Energy and Climate Change CommitteeSupplementary written evidence submitted by David Blakemore, Phillips 66 Limited

I would like to thank you for the opportunity to discuss the UK Refining Industry and Oil Supply Security with you at the Energy and Climate Committee oral evidence meeting on 11 June, 2013. At the close of the hearing, Sir Robert Smith said “If there is anything that occurs to you that you did not say that you thought you should have said, if you could write to us afterwards, that would be great”. I would like to therefore take this opportunity to write to you with the following additional comment.

At the oral hearing, question 98 was as follows:

Chair: Any other suggestions? Are there any steps the Government should be taking on the critical infrastructure of pipelines, terminals and jetties that support the industry?

Mr Andrew Owens responded:

I think free access is a positive. I do not think it is as important in the UK as it might be in other countries, because most of the population live close to a port. The viability of ports is important and one longer-term risk, perhaps, is that some oil ports are under pressure to be converted into other uses. That is a possible issue.

Phillips 66 is supportive of the response made by Mr Andrew Owens. The UK Government’s own forecasts show that a secure supply of oil products to UK customers will be of critical importance for many years to come. Over the past years (including when the ports were publicly owned businesses), both oil refiners and importers have built critical oil supply infrastructure such as pipelines, terminals and jetties within the UK’s ports. These ports are now under private ownership, are not regulated and are not accountable for oil supply security. Furthermore, these privatised ports have sometimes also been appointed as the Statutory and Competent Harbour Authority, a role which provides them with influence over the ability of other persons to construct their own facilities in harbours.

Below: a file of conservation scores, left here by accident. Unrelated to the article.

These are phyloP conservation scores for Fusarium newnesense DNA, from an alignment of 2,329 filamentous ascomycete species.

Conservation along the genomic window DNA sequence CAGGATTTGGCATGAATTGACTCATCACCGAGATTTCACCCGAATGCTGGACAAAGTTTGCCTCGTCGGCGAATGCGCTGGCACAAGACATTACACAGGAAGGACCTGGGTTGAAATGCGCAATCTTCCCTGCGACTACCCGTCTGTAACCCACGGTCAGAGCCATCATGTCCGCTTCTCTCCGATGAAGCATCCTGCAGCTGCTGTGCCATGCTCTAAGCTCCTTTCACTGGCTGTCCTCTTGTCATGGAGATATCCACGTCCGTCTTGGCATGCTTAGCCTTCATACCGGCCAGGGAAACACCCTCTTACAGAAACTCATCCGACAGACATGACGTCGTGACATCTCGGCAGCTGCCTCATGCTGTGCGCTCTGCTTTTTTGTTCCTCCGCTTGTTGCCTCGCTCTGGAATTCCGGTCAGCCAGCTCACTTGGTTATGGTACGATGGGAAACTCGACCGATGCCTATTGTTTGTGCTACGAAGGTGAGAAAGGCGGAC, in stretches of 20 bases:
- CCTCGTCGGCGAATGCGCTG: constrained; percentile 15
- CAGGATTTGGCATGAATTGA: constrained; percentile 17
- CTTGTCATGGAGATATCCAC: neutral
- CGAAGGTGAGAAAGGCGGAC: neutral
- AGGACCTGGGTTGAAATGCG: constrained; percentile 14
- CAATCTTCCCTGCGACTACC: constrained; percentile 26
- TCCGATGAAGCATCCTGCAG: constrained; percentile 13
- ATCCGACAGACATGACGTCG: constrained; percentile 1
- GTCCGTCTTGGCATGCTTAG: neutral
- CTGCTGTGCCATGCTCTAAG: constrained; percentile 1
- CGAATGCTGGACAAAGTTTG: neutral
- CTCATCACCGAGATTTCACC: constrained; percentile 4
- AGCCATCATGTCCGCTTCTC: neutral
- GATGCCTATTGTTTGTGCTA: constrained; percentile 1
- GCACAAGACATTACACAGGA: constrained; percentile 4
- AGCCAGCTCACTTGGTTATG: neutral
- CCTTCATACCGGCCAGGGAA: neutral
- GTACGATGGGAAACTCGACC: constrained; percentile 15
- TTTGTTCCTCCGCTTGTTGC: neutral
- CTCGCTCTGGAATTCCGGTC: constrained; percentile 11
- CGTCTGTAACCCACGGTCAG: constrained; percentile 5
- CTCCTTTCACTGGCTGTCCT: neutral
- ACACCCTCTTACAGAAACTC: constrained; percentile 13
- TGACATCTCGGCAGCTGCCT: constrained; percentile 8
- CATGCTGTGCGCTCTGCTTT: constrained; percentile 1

When Phillips 66 Limited constructed the Humber Refinery in the late 1960’s, we came to an arrangement with the British Transport Dock Board to construct our road loading terminal and much of our import/export shipping infrastructure within their Immingham docks. An example of a clear threat to UK critical oil product supply infrastructure can be seen in Associated British Ports’ “Port of Immingham Master Plan 2010–30”. This shows a plan to replace Phillips 66 Limited’s oil product road loading facility and a third party shipping gas jetty with a container storage area and import facility. Both of these facilities are critical to our Humber Refinery.

The road loading facility is also recognized by DECC as being one of the major supply points by road for oil products to the inland UK. Unlike many other port users such as container shippers, the scale of oil refining operations means that we do not have any choice, but to use the port located next to our refinery. Immingham Port is therefore in an effective monopoly position.

Government should ensure that oil product supply security is not threatened by new port developments displacing critical oil supply infrastructure. Furthermore, Government should ensure that privatised ports acting as Statutory and Competent Harbour Authorities are not placed in a potential conflict of interest position by having influence over the development by third parties of new harbour facilities that could be in competition with their own existing port business. We therefore request that a regulator is appointed to oversee these important areas.

June 2013

Prepared 25th July 2013